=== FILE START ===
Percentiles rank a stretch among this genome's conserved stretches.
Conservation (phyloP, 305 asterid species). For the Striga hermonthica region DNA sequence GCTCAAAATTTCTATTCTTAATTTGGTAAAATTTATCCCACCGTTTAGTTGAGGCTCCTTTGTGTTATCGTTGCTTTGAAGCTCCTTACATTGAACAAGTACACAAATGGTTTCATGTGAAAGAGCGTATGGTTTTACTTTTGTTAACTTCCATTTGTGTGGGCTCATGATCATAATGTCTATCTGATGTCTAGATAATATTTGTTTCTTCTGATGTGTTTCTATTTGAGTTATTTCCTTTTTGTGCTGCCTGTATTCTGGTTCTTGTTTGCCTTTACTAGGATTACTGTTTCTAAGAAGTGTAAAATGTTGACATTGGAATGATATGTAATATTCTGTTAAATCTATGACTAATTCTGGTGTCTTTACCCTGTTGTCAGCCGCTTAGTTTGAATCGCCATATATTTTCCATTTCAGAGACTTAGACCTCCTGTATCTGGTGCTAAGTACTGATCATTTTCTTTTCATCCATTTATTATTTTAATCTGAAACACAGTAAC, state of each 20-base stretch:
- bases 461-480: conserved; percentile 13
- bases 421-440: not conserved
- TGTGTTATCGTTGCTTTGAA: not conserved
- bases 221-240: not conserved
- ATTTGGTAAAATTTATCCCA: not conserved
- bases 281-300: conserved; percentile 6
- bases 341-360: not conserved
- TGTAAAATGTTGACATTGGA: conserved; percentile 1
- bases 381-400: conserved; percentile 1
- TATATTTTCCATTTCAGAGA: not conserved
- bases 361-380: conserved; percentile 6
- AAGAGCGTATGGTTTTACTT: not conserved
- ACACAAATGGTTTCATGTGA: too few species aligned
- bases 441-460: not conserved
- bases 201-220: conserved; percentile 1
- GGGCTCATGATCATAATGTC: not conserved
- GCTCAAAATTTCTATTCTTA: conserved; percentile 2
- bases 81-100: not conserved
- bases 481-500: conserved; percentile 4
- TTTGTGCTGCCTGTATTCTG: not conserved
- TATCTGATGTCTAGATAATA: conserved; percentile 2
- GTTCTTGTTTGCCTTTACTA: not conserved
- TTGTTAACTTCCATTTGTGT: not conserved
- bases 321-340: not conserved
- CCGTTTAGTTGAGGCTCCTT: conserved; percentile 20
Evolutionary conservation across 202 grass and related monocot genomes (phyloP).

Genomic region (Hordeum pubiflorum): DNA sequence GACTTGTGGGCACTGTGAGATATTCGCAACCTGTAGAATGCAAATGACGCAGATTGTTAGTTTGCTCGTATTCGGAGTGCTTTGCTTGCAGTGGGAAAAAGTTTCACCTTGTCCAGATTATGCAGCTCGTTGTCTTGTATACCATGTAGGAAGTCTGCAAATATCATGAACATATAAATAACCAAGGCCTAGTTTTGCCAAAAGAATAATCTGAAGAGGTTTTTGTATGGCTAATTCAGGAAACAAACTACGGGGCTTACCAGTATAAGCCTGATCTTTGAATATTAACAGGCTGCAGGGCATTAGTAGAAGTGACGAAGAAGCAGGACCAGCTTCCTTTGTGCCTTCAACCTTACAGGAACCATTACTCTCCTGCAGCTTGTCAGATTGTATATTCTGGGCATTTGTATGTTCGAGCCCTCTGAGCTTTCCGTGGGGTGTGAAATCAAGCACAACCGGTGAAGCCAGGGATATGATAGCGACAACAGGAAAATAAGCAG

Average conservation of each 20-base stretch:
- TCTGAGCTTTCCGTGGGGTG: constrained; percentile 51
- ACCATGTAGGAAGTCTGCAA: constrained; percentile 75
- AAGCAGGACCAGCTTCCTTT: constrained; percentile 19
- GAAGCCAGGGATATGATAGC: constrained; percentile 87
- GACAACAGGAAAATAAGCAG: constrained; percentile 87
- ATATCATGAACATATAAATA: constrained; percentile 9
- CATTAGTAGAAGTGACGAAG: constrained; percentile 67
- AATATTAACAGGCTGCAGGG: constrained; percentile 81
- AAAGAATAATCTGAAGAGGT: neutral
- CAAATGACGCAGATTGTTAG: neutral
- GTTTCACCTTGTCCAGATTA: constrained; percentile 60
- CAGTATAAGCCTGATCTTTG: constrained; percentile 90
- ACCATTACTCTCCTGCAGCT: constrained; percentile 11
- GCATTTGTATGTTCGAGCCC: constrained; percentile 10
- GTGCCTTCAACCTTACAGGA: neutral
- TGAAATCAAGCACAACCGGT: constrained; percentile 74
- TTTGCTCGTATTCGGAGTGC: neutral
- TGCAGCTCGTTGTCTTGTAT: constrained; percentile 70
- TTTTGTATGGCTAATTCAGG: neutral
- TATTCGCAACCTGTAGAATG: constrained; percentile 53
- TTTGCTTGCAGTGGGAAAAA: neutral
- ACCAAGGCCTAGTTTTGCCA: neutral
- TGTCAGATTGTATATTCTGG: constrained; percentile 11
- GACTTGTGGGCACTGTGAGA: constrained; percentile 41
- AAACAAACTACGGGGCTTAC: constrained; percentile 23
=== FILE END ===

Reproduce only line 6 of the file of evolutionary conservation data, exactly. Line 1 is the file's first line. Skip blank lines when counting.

- bases 221-240: not conserved